The Mason City Globe-Gazette from Mason City, Iowa on May 7, 1934 · Page 1
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The Mason City Globe-Gazette from Mason City, Iowa · Page 1

Mason City, Iowa
Issue Date:
Monday, May 7, 1934
Page 1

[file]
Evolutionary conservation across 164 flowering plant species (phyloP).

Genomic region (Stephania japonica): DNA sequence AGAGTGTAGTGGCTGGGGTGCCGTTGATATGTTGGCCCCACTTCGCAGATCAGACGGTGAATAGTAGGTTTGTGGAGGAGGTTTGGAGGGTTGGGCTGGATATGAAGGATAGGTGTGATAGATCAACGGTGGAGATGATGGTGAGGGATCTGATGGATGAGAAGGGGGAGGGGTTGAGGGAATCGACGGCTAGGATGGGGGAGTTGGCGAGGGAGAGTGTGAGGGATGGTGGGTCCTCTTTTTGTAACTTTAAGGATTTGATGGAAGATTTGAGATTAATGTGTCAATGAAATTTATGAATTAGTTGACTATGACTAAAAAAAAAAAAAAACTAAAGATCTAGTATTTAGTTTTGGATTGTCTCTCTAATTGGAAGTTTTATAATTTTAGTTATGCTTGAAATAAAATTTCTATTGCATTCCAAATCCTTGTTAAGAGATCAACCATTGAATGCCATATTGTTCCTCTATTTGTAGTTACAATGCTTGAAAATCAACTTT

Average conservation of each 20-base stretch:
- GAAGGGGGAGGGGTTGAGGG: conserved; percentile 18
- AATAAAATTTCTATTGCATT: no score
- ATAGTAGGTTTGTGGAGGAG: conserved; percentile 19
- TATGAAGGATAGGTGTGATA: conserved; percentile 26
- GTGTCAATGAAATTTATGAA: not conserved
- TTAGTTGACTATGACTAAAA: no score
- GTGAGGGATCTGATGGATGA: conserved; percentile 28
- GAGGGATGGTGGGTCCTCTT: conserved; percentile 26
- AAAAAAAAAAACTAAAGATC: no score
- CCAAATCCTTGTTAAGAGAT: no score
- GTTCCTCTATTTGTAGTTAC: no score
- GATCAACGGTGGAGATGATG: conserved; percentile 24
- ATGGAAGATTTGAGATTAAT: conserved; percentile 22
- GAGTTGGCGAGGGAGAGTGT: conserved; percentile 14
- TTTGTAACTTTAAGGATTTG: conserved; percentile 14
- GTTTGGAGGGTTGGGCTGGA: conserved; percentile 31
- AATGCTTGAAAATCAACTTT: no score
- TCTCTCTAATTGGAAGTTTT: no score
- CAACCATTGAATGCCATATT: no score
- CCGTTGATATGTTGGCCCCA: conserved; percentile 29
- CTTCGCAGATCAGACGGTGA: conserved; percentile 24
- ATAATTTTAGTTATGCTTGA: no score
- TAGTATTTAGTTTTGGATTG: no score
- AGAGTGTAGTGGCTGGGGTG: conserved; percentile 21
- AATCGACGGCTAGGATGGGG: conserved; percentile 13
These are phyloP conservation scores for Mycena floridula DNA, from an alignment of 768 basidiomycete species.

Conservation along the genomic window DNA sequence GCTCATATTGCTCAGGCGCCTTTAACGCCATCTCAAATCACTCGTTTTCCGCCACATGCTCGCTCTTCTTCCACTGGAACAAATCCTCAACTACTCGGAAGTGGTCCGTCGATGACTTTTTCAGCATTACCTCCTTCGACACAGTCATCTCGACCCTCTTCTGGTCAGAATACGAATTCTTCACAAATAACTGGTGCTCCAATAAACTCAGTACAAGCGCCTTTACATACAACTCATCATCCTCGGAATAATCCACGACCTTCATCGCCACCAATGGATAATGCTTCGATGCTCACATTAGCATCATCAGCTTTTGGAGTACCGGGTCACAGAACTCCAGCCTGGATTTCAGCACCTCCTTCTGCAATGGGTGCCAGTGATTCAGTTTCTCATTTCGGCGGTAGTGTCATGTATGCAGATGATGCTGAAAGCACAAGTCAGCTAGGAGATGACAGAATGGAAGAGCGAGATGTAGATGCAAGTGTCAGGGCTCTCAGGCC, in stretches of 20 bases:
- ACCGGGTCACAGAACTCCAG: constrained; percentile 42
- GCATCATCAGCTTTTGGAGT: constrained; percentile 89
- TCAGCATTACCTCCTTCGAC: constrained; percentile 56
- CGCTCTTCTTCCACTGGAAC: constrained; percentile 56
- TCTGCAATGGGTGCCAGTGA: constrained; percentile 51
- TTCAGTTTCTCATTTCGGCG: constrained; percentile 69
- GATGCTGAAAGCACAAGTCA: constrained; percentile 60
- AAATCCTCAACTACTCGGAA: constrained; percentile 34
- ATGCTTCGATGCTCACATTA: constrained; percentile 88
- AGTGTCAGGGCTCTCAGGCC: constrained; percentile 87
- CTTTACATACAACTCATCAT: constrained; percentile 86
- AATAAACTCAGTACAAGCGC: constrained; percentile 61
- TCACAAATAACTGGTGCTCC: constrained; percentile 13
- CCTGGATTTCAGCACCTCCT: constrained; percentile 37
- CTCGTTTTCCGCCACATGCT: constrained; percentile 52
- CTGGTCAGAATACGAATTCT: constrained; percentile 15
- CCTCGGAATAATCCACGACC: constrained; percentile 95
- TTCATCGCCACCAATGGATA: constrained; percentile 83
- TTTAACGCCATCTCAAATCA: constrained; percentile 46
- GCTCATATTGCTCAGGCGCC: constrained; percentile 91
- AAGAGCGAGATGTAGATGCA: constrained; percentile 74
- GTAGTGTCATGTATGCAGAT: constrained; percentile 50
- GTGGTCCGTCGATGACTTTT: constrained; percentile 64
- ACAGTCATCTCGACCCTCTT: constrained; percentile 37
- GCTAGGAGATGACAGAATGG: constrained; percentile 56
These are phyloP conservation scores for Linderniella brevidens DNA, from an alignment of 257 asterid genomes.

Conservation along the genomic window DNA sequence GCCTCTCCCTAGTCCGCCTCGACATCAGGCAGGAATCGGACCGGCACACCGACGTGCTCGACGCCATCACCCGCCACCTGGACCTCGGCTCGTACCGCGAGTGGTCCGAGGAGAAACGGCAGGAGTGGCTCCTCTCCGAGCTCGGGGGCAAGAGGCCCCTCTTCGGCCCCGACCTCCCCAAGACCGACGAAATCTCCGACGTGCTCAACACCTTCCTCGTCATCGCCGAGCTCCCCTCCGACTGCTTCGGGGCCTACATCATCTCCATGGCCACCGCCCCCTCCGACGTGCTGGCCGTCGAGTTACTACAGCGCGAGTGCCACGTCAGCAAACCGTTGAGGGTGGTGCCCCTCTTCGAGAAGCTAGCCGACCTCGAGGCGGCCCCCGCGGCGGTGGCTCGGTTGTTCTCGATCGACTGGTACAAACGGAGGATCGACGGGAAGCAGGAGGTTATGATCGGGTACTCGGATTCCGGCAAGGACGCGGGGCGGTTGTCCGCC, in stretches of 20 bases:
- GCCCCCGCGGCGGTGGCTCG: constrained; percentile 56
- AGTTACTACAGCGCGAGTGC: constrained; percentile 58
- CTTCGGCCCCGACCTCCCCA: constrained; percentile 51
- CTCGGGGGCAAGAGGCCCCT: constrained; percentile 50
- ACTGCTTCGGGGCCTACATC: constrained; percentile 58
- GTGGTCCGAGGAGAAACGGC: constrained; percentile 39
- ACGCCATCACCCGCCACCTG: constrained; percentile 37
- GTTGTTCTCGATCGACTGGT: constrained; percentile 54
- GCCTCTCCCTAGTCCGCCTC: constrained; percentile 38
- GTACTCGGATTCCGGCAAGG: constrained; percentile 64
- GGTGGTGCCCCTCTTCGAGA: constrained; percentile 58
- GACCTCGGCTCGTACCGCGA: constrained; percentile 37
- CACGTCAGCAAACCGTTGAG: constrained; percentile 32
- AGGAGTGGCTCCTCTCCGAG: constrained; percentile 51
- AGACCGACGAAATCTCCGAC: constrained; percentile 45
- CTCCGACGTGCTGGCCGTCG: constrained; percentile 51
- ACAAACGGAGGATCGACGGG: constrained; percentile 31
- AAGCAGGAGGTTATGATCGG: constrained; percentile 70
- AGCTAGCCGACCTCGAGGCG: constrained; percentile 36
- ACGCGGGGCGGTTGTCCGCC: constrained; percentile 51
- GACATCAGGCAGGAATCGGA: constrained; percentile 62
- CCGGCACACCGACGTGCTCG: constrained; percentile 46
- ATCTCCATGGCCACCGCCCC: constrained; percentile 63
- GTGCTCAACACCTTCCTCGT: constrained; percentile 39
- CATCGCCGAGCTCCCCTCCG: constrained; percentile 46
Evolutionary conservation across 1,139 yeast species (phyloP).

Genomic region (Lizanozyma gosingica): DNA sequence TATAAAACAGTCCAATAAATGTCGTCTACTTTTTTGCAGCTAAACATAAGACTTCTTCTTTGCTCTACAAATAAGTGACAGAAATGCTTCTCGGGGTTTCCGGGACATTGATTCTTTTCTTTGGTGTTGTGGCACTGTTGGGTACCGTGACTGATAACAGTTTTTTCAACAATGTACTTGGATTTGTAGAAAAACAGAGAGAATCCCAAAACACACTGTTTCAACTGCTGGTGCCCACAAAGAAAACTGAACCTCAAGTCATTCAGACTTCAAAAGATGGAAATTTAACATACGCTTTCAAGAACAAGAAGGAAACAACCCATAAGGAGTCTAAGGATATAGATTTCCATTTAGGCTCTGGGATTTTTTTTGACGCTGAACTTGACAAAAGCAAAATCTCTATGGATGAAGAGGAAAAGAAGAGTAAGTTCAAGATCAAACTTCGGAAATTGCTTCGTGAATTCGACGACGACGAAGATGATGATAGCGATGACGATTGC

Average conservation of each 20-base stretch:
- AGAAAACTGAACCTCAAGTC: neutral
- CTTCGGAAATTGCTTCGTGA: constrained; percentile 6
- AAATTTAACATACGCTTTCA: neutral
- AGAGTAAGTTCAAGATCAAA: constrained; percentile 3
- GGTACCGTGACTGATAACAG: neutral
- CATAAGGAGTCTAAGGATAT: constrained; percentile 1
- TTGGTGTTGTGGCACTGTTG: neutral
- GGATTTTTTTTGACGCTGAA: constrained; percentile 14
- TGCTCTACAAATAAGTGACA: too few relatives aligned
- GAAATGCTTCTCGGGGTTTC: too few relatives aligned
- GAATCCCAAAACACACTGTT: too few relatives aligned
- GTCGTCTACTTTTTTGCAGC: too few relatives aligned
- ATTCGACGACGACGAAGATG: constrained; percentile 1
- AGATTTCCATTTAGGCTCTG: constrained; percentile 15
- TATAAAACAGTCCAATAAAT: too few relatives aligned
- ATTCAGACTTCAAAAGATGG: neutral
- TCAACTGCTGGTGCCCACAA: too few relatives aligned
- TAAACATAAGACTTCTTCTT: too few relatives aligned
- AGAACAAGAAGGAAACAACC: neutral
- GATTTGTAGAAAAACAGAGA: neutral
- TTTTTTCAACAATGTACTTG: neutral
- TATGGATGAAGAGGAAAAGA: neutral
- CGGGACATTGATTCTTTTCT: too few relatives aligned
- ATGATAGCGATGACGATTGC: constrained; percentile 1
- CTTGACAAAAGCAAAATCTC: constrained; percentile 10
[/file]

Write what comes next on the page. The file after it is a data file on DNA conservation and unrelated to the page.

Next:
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,-ff*-T · " .r-faa»Mti WftMMlWri-*.: It 1 North Iowa's DAILY PAPER Edited for the Home -«-- C O M P · · - · · : · · :W H A R L O N E II ·' v * HIS M E M · A R T D E P T OF IOW*ij OES M O t W E S J A "TIIE NEWSFAI'EU THAT MAKES ALL NOKTU 1OWANS NEIGUBOKS" HOME EDITION VOL. XL FIVE CENTS A COPY ASSOCIATED PRESS LEASED WIRE SERVICE MASON CITY, IOWA, MONDAY, MAY 7, 1934 'i'liiii I'APBR CONSISTS OF TWO SECTIONS SECTION ONE NO.. 180 OPENING INSTALLMENT GAPADE 'ARTHUR SHUMWAY CHAPTER I "Dixie Flyer" said the round bull's-eye sign on the brass rail of the observation car. The words, lighted from within, glowed warmly. They - were a welcome sight to Sally Gwynne as she passed through the gate of the Dearborn station and felt the chill of the train shed. They were a promise of escape--escape from the cheap room in Chicago, from the raw, slushy Lake Michigan winter, from days of job-hunting in late November with the inadequate protection of a worn brown fall coat. The cheerful s%n scattered these considerations and brought in their place pleasant pictures of leaning palm trees, Spanish houses, warm, dreamy rivers and bright sun on foaming white surf. For the first time in her twenty years Sally was enjoying the train- time excitement that possesses one about to make a rather 'ong trip. She was at once bewildered and stimulated by the hurrying travelers, the blue-uniformed trainmen and the strange sounds of the station. When a red-cap loomed up with a broad. soUcitious smile on his friendly brown face she gave an involuntary start. "Carry yo' bag, miss?" * __---Before her recently engendered instinct of frugality could protest Sally had handed him her inexpensive black suitcase and was hurrying after him as he loped professionally through the c'nifusion jumble of people and baggage. When she reached the Pullman to which she had been assigned, a tall, unbelievably sooty porter with unbelievably white teeth took the bag and led her to her berth which was already made up. Sitting on the edge of the clean-smelling folding j bed getting her flight things ready for a trip to the washroom Sally remembered the last and only other time she had traveled on a Pullman. It had been two years before when she and Alice Pearce left their little home town of Barton, Ohio, to go to Chicago on their own in search of the big job and the bright adventure. Now Alice Pearce was Mrs. Waldo Beresford of Kviraston, the ,wife of a young bond salesman, from an old family, and she, Saily Gwynne, who never could rest until she had tried her wings in the big city, was leaving it by herself this November |i night, going to Florida to a thrill- J ing and vaguely mysterious new job. Sally hunched up her slender I' shoulders at the thought and smiled I to herself. In the washroom she looked at. the frank* young face in the mirror d aslted^herself « all this could be j. if- this., slim girl earoute to Sda oa tb*,Dfcde Fl^er could be 3wjimlirr,*rten°grapner, of , «IA- · *»»*:?--*_.£.,,_A»*j«.* a I ' " ·"For, her this life will never grow stale?" Now, at twenty, Sally was as cool jind dauntless'as the blue lake by the smoky, city, and as hopeful, as vital and as competent as that ·young city itself. And still she was feminine; she was slender; pretty; twenty. She had been called beautiful yes, by young men who would have been glad to back that praise with their fists, but she always had rather discounted their judgment, deducting a, generous percentage of prejudice She was not beautiful as her favorite movie stars were beautiful, but few men, young or eld, failed to take a second over-the- shoulder glance when she went by in one of her few smart outfits. She lingered with her toilet, enjoying the sensation of being a traveler. Florida was still a fairyland place of motion pictures and books. All she knew was that in |i her bag was a letter from John Kemble Proctor telling her to report at his home in Daytona Beach on Nov. 27, to begin work as his secretary at a salary of forty-five dollars a week. It had been hard to believe. Especially these days. Forty-five a week; John Kemble Proctor, the eccentric old millionaire antiquarian, (Tom to page 4, colDmn-2) F. R. Reported Ready to Settle Finland's Debt Move Seen as Indication to Rest of Work 1 , of Result of Paying Up. WASHINGTON, May 7. '.D-Speaker Rainey said today he understood President Roosevelt intends to make a war debt settlement with Finland, which is not in default, and then recommend a similar agreement with other nations. Asked when he expected a debt message from the president, the speaker said at his press conference that he did not know. The intimation was that the settlement with Finland could be held up to the rest of the world as an indication of what the United States would do if other nations in default agreed to pay up to date. President Roosevelt has said he intended to send a debt to congress soon but no indication was given as to its contents. The next installments on war debts are due June 15. .Negotiations with Finland have been in progress for some time. It is.the only .nation-that has .paid .in full. ' · . . ^ITO DEFAULT, AGAIN 3** Wea FORECAST IOWA: Fair Monday night and Tuesday except possibly unsettled in the extreme west portion. Not much change in temperature. MINNESOTA: Fair Monday night anQ Tuesday, except possibly unsettled in west portion! Tuesday; warmer in northeast portion* LOCAL STATISTICS Globe-Gazette weather figures for 24 hour period ending at 8 o'clock Monday morning: Maximum Sunday 98 Minimum in Night 73 At 8 A. M. Monday 74 Figures for 24 hour period ending at 8 o'clock Sunday morning: Maximum Saturday 87 Minimum in Night 55 Two sweltering days--the warmest of the season and among the warmest May days in recent history --were handed out. to North Iowa Saturday and Sunday. With the temperature crowding the 100 mark Sunday afternoon, the wind took a sudden turn from south to northeast and there was a rapid descent of the mercury. The need for moisture becomes daily more acute. PARIS, May T, UP)--The fourth French default on the war debts to the United States is considered certain by high officials who spoke privately on the question today. These officials asserted that no negotiations in regard to the debts "directly or indirectly" have been in progress recently and added that the "situation is more confused than ever." The French position on the debts, it was reiterated, remains the same as after the overthrow of the government of former Premier Edouard Herriot, who championed payment. The officials discussing the debts today said the problem cannot even be considered until President Roosevelt in 'an expected message clarifies it. The officials said that such clarification is not expected in time for negotiations regarding the payment due June 15 and that if it is true token payments are not acceptable now, nothing can be done until probably long conversations result in new and final settlement. France's war debt to the United States totals $3,960,772,238. The French installment due in June is 559,000,218. SILVERITESTALK WITH PRESIDENT Determined Senate Group in Hopes of Bargain With Roosevelt. WASHINGTON, May 7. W)--A determined band of senate silver- ites, expressing high hope of striking a bargain with President Roosevelt, beat another path to the executive's desk today. Willing to compromise, the silver men carried a four pronged proposal, aimed at a 30-silver to 70- gold mentary backing. They were confident the president would approve part, if not all, of their plan, provided they agree to making the legislation permissive rather than mandatory. All congress awaited the outcome of this latest parley. It may hold the key to an early adjournment. Should an agreement result, the senate might turn almost immediate attention to the silver question. The tentative plan of democratic leaders, however, was to push through the stock market control bill beforehand. Mr. Roosevelt was well armed for the conference. He talked at length with Secretary Morgenthau yesterday while enroute back to Washing- ten aboard the yacht Sequoia from a cruise down the Potomac. SAMUEL INSULL BACK HOME "On Hot Trail" in Kidnap Hunt GIRL HEIRESS, 6, MAY COME HOME INSIDE 24 HOURS Deputy Goes to Mexico Again, May Return With Prisoners. NOGALES, Ariz., May 7. OP)-Sheriff H. J. Brown of Santa Cruz county said today he believes Oliver White, his chief criminal deputy, is "on a hot trail" in Mexico in connection with .the kidnaping of 6 year old June Robles. White returned from below the border earlier to say he believed the little girl to be alive, and that she might be returned to her parents within 24 hours. Sheriff · Brown said White had asked permission to return to Mexico to take a special deputy with him. Could Not Be Found. The chief criminal deputy could not be found in Nogales, and the sheriff believed he had carried out his plan to return across the international line. It was reported he intended to go to Santa Cruz, a small town not far from the border. "We expect developments momentarily. if White is right," said Brown. A report grew in this border city that White, when he returned, expects to taring with him some prisoners and- possibly the girl. Officials declined, however, to confirm It was understood. Mexican* officers were .co-operating with. the Tnitr States 'aep3ty" sheriff. Shrouded In Secrecy. . White's ; movements were shrouded in secrecy. Additional deputies left the border at 10:30 a. m. They planned, it was understood, to proceed to the Santa Barbara ranch, IS miles south of the border, and meet White there if he returned with the prisoners or the girl. Many street rumors grew in Nogales but no word had come from the interior of Sonora to indicate whether the officers there had met with any success in their reported attempt to close in on someone believed connected with the kidnap- ing. Seen Crossing Border. Authorities said a man and a woman with a child of about the same age as the kidnaped heiress were seen crossing the international border at 2:30 p. m. Saturday. White was accompanied on the trip by a man he refused to identify. Coincident with his journey, Al Aguirre, Tucson bus company at- tache and the man who drove Bernabe Robles, cattle baron and grandfather of the child, into Mexico a few days after the kidnaping on April 25, made another mysterious trip into Mexico over the weekend. Aguirre, it developed, made the trip with O. K. Franklin, Nogales mining man, preceding White by several hours. They left Nogales about 1:30 p. m., Sunday, after making guarded preparations for the journey, and headed south into the Altar valley region, 150 miles west of here. Carry 30 Day Permit. They were equipped with considerable baggage and sleeping equipment and from Mexican immigration authorities they received a 30 day permit. To customs officers they said they were going to a ranch near Magdalena in the Altar Valley country to inspect mining properties. Members of both ·Aquirre and Franklin's families denied they were on any mission in connection with the kidnaping, but it became known that Franklin had been in Mexico on a secret trip two days ago and upon his return conferred with Aguirre. White said he had "reason to believe" the men were conducting negotiations for the return of the child, but he would not amplify the statement. Four Sioux Cityans Injured in Collision LE MARS, May 7. (.T)--Four Sioux Cityans were nursing injuries and one was in a critical condition today following a collision of two automobiles here last night. The Injured: Harold Oemig. 20. crushed skull and in a critical condition; Oliver Jones, 39, M. Marx and R. E. Bixby. Law Violation Charged in Proposed Plane Purchase House Group Accuses* Foulois, Commends Harry Woodrmg. WASHINGTON, May 7. (M--A subcommittee of house investigators reported unanimously today that Maj. Gan. Benjamin D.' Foulois, chief of the army air corps, acted "in clear violation of existing law" in the proposed purchase of airplanes costing 57,500,000. Coupled with the criticism of Foulois was a commendation of Harry H. Woodrmg, assistant secretary of war. No recommendation was made in this first formal report on the committee's probe into war department expenditures since 1926. Future recommendations were promised, however. Charge Law Violation. The eight members who agreed to tell the house that Foulois hnd violated the law were Chairman Rogers (D., N. H.) of the aviation subcommittee and Representatives Jill (D. Ala.), Montet (D. La.), Barter (D., Ohio). James (R. Mich.), Goss (R., Conn.), Plumlcy (R., Vt.), and Kvale (FL., Minn.). The report recalled that late In 1933, the PWA set aside 57,500,000 for the purchase of army airplanes. It asserted that Foulois had decided to buy the planes, without competition, from the Northrup corporation, the Boeing Airplane company and the Glenn L. Martin company. On Woodring's insistence, the plan for direct purchases was dropped and specifications drawn on which competitive bids were asked. Action Was Justified. The committee said: "Tour subcommittee find? unanimously that every action-taken In connection 1 with this $7,500,000 allotment by Assistant Secretary of War Woodnng was deemed by him required and fully justified, while the actions of the chief of the air corps, Maj. Gen. Benjamin D. Foulois, are in our opinion and in the opinions of the judge advocate general of the army and the comptroller general of the United States in clear violation of existing law." The report was submitted directly to the house without being considered by the full committee. It was said that neither the house nor the full committee would be expected to act on this partial report. NRAWILtlPOSE TELEGRAPH CODE Johnson Gives Plans Over Objections of Western Union, Others. WASHINGTON, May 7. (/£--The NRA today decided to impose a code upon the telegraph industry. Hugh S. Johnson as chief made the announcement of a stringent code to be imposed over the objections of Western Union, American Telephone and Telegraph company, and RCA Communications, Inc., If the plan is carried through this will be the first code forced on an industry by NRA. Hearing May 16. A public hearing will be held on j the administration code. May 16 before it is presented to President Roosevelt for imposition. Decision to use the drastic procedure was reached, the Johnson announcement said, because the big companies of the industry persisted in refusing to join in a voluntary code of fair practices as late as the last public hearing, held May 2. A. T. and T. is to be covered only to the extent of its teletypewriter services, handling written messages, and this code will not touch oral telephone service. Radio Competitor. ' RCA communications comes in as a radio competitor of the cable companies. Only Postal Telegraph and associated concerns, hard pressed by the competition of dominant Western Union and by the telephone company's invasion of the written message field, asked for a code to regulate competitive practices and put an end to a long standing advantages held by others. Ernest Brown, 67, of Des Moines Dies DES MOINES, May 7. OB--Ernest W. Brown. 67, Des Moines insurance executive, was dead today as a result of complications which i followed an appendicitis operation. MURDER CHARGED A second degree murder charge was filed in Wayne, Nebr., against Kmiald Xoung (above), despite wishes of 1he parents of his dead sweetheart, Nancy Ann Alford, 19, his companion in a suicide pact attributed to the couple's feur of implication In thefts. (Associated Press X'hoto). MEETS HIS FATHER YOUNG DEMOS OF IOWA ASSEMBLE State Officials Attend First Major Political Meet of Season. DES MOINES, May 7. (ffl--An enthusiastic state meeting of Iowa Young Democrats, first major political convention of the season, was in session here today. Between 800 and 900 members of the Young Democratic clubs of the state and state officials and party leaders were attending the one day second annual convention. District caucuses to select district committeemen and committeewomen for their organization got under way shortly before noon after a morning of speechmaking. Herring Speaks. Gov. Clyde L. Herring, state democratic chairman, E. J. Feuling and Ed Breen of Fort Dodge, state president of the Young Democratic clubs were among the speakers. Their addresses were interrupted by applause and cheering. The governor reported briefly the achievements of the first democratic administration in Iowa in 40 years. State officers for a two year term were to be elected at the afternoon meeting and a report received from the resolutions committee. A dinner and dance were on the evening program. Empty Treasury. Asserting that "when we came into the statehouse in January, 1933, the treasury was empty and the financial condition of the state was chaotic," Governor Herring contrasted the results of the democratic administration with those preceding it. He mentioned, in this connection, passage of the budget and financial control act and said that "we collected 5110,000 more than we spent in the first quarter after the budget and financial control act clamped down, and we collected a million more than we spent during the next quarter." Large Primary Vote. Breen. in his final message as president, urged the young democrats to drive for a large democratic vote, suggesting that they "sell your neighbors on the idea of placing the stamp of approval on Franklin Roosevelt by voting democratic in the spring." State Democratic Chairman Feuling told the convention to remember that their party was older than any individual and had always been called on by the country to "lift the people out of a depression or other crisis into which someone else put us." Candidates for the state presidency included Lee O. Ryan of Sioux City. Jake Moore of Harlan and Upton Kepford of Waterloo. RECORDS SET AS HOT SUN BURNS WHOLE MIDWEST North Iowa Bit Cooler After Mercury Hits 98 Here. North Iowa was a trifle cooler Monday after a hot sun had sent temperatures soaring around the 100 degree mark Sunday. Mason City had a 98 degree reading Sunday afternoon but, the wind swung from the southeast to the north, the air cooled off during the evening. The mercury stood at-74 at 8 o'clock Monday morning. The Iowa weather bureau forecast possibly unsettled in the west part of Iowa Monday night and Tuesday. The sun Sunday beat down with an August intensity sending the mercury to a record high for May of 100 at Sioux City, while the lowest reading reported Sunday night was 52 at Lamoni. Kcokuk Has Loiv. With the exception of Keokuk which recorded a high of SS, all other stations reporting to the bureau has readings ranging from 90 to 99. Motorists were out in shirt sleeves, and straw hats and linen suits made their appearance on the streets. Electric fans began to hum. No general rain to relieve the unseasonable dry spell was in sight, the bureau said. Other Jowa maximum readings EJunday included. Waterloo 99, Alta, Carroll and Charles City, 98, Inwood, Atlantic and Iowa Falls, 97; Council Bluffs, Dubuque and Forest City 96; Fort Dodge, Des Moines, Marshalltown and Iowa City 95; Clarinda, Albia and Davenport, 94; Burlington, 93; Creston and Lamoni 92; Estherville and Cedar Rapids, 90. Hot Winds Burn. Hot winds burned across Minnesota, North and South Dakota, Nebraska and Iowa, searing pastures and further endangering small grains. In Iowa some communities faced a shortage of water and some farmers were being forced to carry water for stock. Pastures and hay crops were most seriously threatened. A brief rain near Quincy, 111., helped garden and truck crops but was insufficient to insure favorable crop conditions. At Chicago the heat drove thousands to parks and beaches. Forecasters predicted fair for Illinois, Wisconsin, Missouri, Iowa, Minnesota, North and South Dakota, Nebraska and.Kansas, indicating little relief from the drought wi.s in immediate prospect. GRAIN MARKET SOARS UPWARD Wheat Advances Almost 4 Cents and Corn 2 on Drought News. CHICAGO, May 7. (J)--Grain prices soared upward today, wheat almost 4 cents and corn 2 cents,' as speculative buying broadened on news of continued drought in the midwest. The May delivery of wheat sold at 85 cents, the peak since April 16 while May corn hit 4.y 2 , July 51 and Sept. 52%, the top for corn sonce April 12. Wheat closed only a fraction from the day's high, 2% to 3^1 cents above Saturday's finish. Des Moines Woman Ends Life by Lying Face Down in Creek DES MOINES, May '. (.T)--Lying face down in a shallow creek, Mrs. Harriet E. Green, 62, ended her life at her home here today. She was saved from a similar death yesterday when a grandson found her wandering along the creek bank. Relatives said she had been despondent over the drowning Saturday of Clyde Gilson, nephew of a daughter-in-law. N JOVIAL MOOD AS TRAIN BEARS HIM TO CHICAGO Says "I Made Mistakes But They Were Not Dishonest." ABOARD THE METROPOLITAN LIMITED, ENROUTE TO CHICAGO, May 7. U')--Samuel In- ull was in his most jovial mood as he sped westward today on the list leg of his involuntary trip icme from Turkey. He smoked a long black cigai and joked guyly with member. 1 ; ov lis party who came to the open door of his compartment to pass lie time of day. There was some question as to vhelher ho would continue all thi: vay to Chicago on this train. R. C. Bunnerman, state department representative convoying the party, ue- clined to confirm reports that he vould be changed to another train enroute. I'ut in Drawing llonm. Insull was given th« forward Jrawing room of a new steel Pull- nan attached to the rear of the. train especially to accommodate the party. His son, Samuel, Jr., and Burton Y. Berry, embassy secretary from Istanbul in whose custody the for- Samucl Insull, Jr., is shown In New York as lie waited to meet his father, tlic former utilities magnate who has been extradited from Turkey to faco trial, in Chicago. (Associated Ttcss Photo). Illinois Judge Dies. PEORIA. 111., May 7. OP)--Circuit .ludge John M. Niehaus, 79, died at ins home here early today. AT CEDAR RAPIDS 1,200 Employes of Packing Firm Begin Picketing Operations. CEDAR RAPIDS, May 7. (.T)-Peaceful picketing was b'Mng maintained around the T. M. Sinclair and company packing plant here today by strikers who late last night voted to walk out in demand for recognition of the Amalgamated Meat Cutters and Butcher Workmen's union, for an increase in the base pay from 44 to 50 cents an hour and for a guaranteed work week, similar to that granted in another local industry. The local union boasts a membership of 1,297 and the plant normally employes 1,100 men. Work sit Standstill. Although the plant was practically at a standstill today, livestock was being received and the company's trucks started on their morning deliveries. Police cars escorted the trucks out of the grounds and policemen stationed at the gates kept traffic and the crowd moving. Lewis Clark, president of the local union, declared that requests for recognition have been made to Wilson and company and to the regional labor board in Chicago. He said an election of officers for a "company" union was to have been held today. Harry A. Palmer, general rrfan- ager of the plant, declined to make a statement, explaining he has not yet received formal demands from the strikers. An official of Wilson and company, Chicago, with which the local plant is affiliated, is expected here. Truck Drivers Stopped. Police were told that one truck driver, A. H. Radeke, had been stopped early this morning near the city limits and forced to return. He was located and later was escorted out of the city on his way to Peoria. Dan Kruidenier, commissioner of public safety, and Harry Johnson, city attorney, attended the workers meeting last night on trie invitation of Clark. They conseled immediate arbitration of the difficulty and warned the men to use discretion in their actions. 2 WARRANTS ISSUED CHICAGO, May 7. UP-- Federal Judge Phillip L. Sullivan at noon today issued two bench warrants for the arrest of Samuel Insull, Sr. One charged using the mails in a scheme to defraud and the other violation, of the fed- GO BACK TO WORK (By THE ASSOCIATED PUESS) A wholesale march of workers- out of the strike lines into the shops and mines--was ordered Monday as four major labor disputes were settled. Automobile industry strikes at St. Louis and Kansas City, a 'eather workers' strike at Peabody. Mass., and a coal miners' strike at V.tnder- grift, Pa., ended, bringing more (turn ty pass 4, column It of Leo J. Hassenhauer, acting United States district attorney. The. warrants are expected to be served on Insull when he arrives here early tomorrow on a train of the Pennsylvania railroad. Before the warrants were issued Attorney Floyd E. Thompson, former chief justice of the Illinois supreme court, conferred with Forest A. Harness, special assistant United States attorney general, in regard to the setting of bond for Insull and procedure in the case. magnate will remain until he reaches Chicago, \vere also assigned seats in the compartment. Two department of justice agents. Dr. George B. Corey of New York, named by the government to look after Insult's health .'luring the trip, and five newspapermen made up the rest of the party. After two years of exile, Insull. the fallen utilities czar, was broujjit back to America today "to make the important fight of my life." Seeks Vindication. He would seek not only freedom, the aged prisoner said, but com- piete vindication. "I made mistakes--but they wer^ honest mistakes," ho stated. ''They were errors in judgment, but not dishonest manipulations.'' Those "errors in judgment" referred to his, activities us head of a far flung utilities empire, the collapse of which resulted in charges of embezzlement, larceny, use of the mails to defraud and violation 01' the bankruptcy act being brought against him. Swiftly and carefully, guvern- (Tnm to pace 4, column 4) Map of North America Here is the map you have been waiting for. Here the entire North American continent, from the northernmost tip of Greenland to the southernmost point on the Isthmus of Panama, is gathered on one map for exclusive distribution through our Washington Information bureau. It is 21 by 28 inches in size, in five colors, and with time zones showing what time it is in other places when it is noon at Washington. Ten cents the copy, mailed. Use coupon. Mason City Globc-Gnzettc Information Bureau, Frederic I. Hiiskin, director, Washington, D. C. I enclose herewith 10 cents in coin (carefully wrapped) for the Map of North America. Name Street City State (Mail to Washington. D. C.'